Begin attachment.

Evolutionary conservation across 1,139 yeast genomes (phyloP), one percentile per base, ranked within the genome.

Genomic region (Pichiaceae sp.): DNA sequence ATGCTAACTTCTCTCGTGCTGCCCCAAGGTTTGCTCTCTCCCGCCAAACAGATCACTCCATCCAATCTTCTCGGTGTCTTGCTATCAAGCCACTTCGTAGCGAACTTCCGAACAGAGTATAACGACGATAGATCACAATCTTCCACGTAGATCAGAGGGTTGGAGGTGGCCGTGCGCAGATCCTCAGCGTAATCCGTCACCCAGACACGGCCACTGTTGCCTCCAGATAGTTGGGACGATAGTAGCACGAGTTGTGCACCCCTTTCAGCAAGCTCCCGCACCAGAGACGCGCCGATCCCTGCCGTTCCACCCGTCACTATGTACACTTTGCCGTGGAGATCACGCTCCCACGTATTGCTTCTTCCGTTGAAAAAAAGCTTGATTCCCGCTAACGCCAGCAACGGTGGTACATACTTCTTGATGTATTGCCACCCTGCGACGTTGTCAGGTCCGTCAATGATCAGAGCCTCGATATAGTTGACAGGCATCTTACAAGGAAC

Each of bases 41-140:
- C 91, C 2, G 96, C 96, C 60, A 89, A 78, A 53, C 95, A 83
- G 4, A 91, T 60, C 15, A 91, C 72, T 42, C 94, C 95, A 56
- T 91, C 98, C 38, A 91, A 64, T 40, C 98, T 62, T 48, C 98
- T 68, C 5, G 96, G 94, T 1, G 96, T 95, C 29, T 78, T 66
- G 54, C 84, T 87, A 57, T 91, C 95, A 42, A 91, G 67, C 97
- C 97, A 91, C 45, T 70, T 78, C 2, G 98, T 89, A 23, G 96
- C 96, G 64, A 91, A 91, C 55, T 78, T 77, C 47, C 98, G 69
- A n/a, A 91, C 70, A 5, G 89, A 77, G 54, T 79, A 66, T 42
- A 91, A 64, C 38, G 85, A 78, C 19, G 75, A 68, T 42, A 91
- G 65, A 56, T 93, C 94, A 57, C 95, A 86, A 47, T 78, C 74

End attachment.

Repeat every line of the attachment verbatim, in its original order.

Evolutionary conservation across 1,139 yeast genomes (phyloP), one percentile per base, ranked within the genome.

Genomic region (Pichiaceae sp.): DNA sequence ATGCTAACTTCTCTCGTGCTGCCCCAAGGTTTGCTCTCTCCCGCCAAACAGATCACTCCATCCAATCTTCTCGGTGTCTTGCTATCAAGCCACTTCGTAGCGAACTTCCGAACAGAGTATAACGACGATAGATCACAATCTTCCACGTAGATCAGAGGGTTGGAGGTGGCCGTGCGCAGATCCTCAGCGTAATCCGTCACCCAGACACGGCCACTGTTGCCTCCAGATAGTTGGGACGATAGTAGCACGAGTTGTGCACCCCTTTCAGCAAGCTCCCGCACCAGAGACGCGCCGATCCCTGCCGTTCCACCCGTCACTATGTACACTTTGCCGTGGAGATCACGCTCCCACGTATTGCTTCTTCCGTTGAAAAAAAGCTTGATTCCCGCTAACGCCAGCAACGGTGGTACATACTTCTTGATGTATTGCCACCCTGCGACGTTGTCAGGTCCGTCAATGATCAGAGCCTCGATATAGTTGACAGGCATCTTACAAGGAAC

Each of bases 41-140:
- C 91, C 2, G 96, C 96, C 60, A 89, A 78, A 53, C 95, A 83
- G 4, A 91, T 60, C 15, A 91, C 72, T 42, C 94, C 95, A 56
- T 91, C 98, C 38, A 91, A 64, T 40, C 98, T 62, T 48, C 98
- T 68, C 5, G 96, G 94, T 1, G 96, T 95, C 29, T 78, T 66
- G 54, C 84, T 87, A 57, T 91, C 95, A 42, A 91, G 67, C 97
- C 97, A 91, C 45, T 70, T 78, C 2, G 98, T 89, A 23, G 96
- C 96, G 64, A 91, A 91, C 55, T 78, T 77, C 47, C 98, G 69
- A n/a, A 91, C 70, A 5, G 89, A 77, G 54, T 79, A 66, T 42
- A 91, A 64, C 38, G 85, A 78, C 19, G 75, A 68, T 42, A 91
- G 65, A 56, T 93, C 94, A 57, C 95, A 86, A 47, T 78, C 74